How Watermelons Became a Racist TropeRoundup
tags: racism, Racist Trope
It seems as if every few weeks there’s another watermelon controversy. The Boston Herald got in trouble for publishing a cartoon of the White House fence-jumper, having made his way into Obama’s bathroom, recommending watermelon-flavored toothpaste to the president. A high-school football coach in Charleston, South Carolina, was briefly fired for a bizarre post-game celebration ritual in which his team smashed a watermelon while making ape-like noises. While hosting the National Book Awards, author Daniel Handler (a.k.a. Lemony Snicket) joked about how his friend Jacqueline Woodson, who had won the young people’s literature award for her memoir Brown Girl Dreaming, was allergic to watermelon. And most recently, activists protesting the killing of Michael Brown were greeted with an ugly display while marching through Rosebud, Missouri, on their way from Ferguson to Jefferson City: malt liquor, fried chicken, a Confederate flag, and, of course, a watermelon.
While mainstream-media figures deride these instances of racism, or at least racial insensitivity, another conversation takes place on Twitter feeds and comment boards: What, many ask, does a watermelon have to do with race? What’s so offensive about liking watermelon? Don’t white people like watermelon too? Since these conversations tend to focus on the individual intent of the cartoonist, coach, or emcee, it’s all too easy to exculpate them from blame, since the racial meaning of the watermelon is so ambiguous.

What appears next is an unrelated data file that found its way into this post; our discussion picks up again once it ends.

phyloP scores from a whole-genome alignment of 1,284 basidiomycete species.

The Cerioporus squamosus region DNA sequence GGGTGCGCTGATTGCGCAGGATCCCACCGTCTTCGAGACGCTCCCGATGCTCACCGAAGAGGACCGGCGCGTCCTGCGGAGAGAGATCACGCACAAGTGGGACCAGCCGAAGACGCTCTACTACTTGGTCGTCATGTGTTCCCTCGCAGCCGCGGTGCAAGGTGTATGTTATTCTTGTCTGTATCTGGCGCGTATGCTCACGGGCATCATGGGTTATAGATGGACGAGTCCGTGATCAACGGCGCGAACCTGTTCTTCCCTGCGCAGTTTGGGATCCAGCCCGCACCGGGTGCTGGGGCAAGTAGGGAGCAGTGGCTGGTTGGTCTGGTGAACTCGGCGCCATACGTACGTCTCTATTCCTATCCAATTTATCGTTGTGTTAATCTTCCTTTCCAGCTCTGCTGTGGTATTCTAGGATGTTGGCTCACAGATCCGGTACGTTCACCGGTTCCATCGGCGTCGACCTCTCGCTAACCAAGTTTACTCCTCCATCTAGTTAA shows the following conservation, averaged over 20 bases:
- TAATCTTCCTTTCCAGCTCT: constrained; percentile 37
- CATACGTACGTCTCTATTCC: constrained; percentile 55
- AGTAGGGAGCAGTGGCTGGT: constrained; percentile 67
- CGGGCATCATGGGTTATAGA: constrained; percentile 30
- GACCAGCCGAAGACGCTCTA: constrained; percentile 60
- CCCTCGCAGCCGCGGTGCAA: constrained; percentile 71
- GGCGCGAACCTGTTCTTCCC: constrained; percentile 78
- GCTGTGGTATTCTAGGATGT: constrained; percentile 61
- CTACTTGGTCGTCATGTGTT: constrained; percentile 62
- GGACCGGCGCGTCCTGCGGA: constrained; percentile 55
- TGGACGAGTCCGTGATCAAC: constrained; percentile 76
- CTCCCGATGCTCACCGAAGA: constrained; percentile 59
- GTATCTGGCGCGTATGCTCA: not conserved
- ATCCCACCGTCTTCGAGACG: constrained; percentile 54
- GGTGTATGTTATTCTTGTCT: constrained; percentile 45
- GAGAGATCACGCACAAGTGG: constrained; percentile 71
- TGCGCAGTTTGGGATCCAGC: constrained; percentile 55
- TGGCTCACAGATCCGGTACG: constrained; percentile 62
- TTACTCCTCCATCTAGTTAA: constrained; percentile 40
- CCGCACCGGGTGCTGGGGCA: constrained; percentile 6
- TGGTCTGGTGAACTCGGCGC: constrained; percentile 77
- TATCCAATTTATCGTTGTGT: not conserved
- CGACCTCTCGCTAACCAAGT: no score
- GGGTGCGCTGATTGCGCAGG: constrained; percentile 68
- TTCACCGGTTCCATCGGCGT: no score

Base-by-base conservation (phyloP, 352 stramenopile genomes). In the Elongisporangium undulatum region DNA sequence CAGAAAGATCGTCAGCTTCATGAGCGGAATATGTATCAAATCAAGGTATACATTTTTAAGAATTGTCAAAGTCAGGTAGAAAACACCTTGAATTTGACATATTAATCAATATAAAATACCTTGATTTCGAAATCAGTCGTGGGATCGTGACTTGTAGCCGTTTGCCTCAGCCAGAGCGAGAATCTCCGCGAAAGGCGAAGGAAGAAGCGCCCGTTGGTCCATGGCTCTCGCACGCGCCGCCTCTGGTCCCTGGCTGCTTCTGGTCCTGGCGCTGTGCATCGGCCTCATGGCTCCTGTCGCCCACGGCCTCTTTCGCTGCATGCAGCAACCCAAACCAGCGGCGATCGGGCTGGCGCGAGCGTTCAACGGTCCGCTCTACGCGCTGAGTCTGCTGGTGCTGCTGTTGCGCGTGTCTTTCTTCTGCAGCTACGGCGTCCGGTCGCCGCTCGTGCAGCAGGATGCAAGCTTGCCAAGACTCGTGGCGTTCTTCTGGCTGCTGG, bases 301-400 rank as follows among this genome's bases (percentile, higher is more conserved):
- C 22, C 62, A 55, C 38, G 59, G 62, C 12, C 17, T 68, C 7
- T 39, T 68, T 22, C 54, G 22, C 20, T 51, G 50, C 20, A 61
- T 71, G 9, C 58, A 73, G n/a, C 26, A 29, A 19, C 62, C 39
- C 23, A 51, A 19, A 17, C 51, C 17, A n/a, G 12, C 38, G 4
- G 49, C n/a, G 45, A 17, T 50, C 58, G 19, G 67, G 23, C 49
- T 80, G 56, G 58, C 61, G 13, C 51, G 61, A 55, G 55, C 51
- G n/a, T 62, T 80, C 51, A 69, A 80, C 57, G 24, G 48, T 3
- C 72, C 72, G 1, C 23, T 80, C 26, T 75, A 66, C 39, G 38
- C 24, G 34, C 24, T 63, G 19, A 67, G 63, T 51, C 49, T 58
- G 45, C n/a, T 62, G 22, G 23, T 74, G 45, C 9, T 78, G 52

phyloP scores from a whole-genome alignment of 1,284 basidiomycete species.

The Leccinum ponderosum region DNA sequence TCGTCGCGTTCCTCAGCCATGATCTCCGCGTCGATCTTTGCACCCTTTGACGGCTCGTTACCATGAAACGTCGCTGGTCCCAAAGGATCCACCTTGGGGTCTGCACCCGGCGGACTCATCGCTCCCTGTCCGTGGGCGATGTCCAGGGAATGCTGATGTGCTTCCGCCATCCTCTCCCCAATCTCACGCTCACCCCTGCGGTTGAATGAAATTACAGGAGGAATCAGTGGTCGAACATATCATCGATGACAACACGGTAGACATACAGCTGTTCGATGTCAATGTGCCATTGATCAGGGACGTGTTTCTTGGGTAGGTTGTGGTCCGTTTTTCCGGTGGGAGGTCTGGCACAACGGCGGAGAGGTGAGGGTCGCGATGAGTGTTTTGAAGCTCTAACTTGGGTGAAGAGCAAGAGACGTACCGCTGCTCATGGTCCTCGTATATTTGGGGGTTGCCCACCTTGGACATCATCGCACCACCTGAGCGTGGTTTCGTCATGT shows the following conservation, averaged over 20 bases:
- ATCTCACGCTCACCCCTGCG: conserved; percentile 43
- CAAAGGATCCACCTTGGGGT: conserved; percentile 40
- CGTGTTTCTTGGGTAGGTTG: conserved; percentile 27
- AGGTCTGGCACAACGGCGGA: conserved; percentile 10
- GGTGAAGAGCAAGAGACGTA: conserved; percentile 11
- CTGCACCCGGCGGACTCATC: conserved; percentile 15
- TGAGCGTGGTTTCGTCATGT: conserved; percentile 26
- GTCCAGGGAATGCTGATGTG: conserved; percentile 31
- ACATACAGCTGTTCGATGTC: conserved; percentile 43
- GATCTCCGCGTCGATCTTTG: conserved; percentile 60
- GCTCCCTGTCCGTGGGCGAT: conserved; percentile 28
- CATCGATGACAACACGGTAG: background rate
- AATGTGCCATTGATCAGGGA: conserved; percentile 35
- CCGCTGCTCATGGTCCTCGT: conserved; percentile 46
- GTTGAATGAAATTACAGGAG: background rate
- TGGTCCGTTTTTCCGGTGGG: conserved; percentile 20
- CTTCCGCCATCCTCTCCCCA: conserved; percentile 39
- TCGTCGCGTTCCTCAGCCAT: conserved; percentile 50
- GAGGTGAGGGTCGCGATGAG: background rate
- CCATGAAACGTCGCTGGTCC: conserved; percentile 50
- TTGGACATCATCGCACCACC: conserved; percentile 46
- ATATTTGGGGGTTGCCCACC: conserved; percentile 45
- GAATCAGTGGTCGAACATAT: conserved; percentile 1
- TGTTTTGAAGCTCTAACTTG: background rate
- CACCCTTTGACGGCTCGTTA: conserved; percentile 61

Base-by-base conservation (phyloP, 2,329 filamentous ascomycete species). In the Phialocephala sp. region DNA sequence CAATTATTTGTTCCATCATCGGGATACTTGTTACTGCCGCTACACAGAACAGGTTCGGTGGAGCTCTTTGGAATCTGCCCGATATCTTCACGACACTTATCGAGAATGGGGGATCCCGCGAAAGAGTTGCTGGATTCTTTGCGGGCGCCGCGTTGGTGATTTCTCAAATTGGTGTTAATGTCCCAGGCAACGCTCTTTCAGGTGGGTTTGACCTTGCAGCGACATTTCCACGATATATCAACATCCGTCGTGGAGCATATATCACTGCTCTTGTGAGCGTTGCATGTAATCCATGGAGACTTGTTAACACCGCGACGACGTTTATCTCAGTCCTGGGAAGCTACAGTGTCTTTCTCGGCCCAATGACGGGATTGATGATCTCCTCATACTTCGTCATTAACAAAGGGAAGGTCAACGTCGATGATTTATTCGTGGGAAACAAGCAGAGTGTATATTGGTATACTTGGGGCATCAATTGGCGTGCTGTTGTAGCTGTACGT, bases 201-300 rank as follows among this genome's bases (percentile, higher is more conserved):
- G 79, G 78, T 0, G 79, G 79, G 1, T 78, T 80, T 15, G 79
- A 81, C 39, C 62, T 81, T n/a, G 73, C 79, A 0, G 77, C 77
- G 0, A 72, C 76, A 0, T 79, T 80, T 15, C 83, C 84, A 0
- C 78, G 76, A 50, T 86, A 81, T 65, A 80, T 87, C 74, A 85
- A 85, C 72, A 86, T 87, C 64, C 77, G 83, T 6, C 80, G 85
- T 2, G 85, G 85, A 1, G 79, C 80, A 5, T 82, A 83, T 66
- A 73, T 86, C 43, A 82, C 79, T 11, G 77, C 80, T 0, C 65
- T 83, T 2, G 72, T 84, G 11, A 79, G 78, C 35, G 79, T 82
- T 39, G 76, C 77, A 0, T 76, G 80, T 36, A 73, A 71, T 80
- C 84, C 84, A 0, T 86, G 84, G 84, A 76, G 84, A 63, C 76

But the stereotype that African Americans are excessively fond of watermelon emerged for a specific historical reason and served a specific political purpose. The trope came into full force when slaves won their emancipation during the Civil War. Free black people grew, ate, and sold watermelons, and in doing so made the fruit a symbol of their freedom. Southern whites, threatened by blacks’ newfound freedom, responded by making the fruit a symbol of black people’s perceived uncleanliness, laziness, childishness, and unwanted public presence. This racist trope then exploded in American popular culture, becoming so pervasive that its historical origin became obscure. Few Americans in 1900 would’ve guessed the stereotype was less than half a century old...
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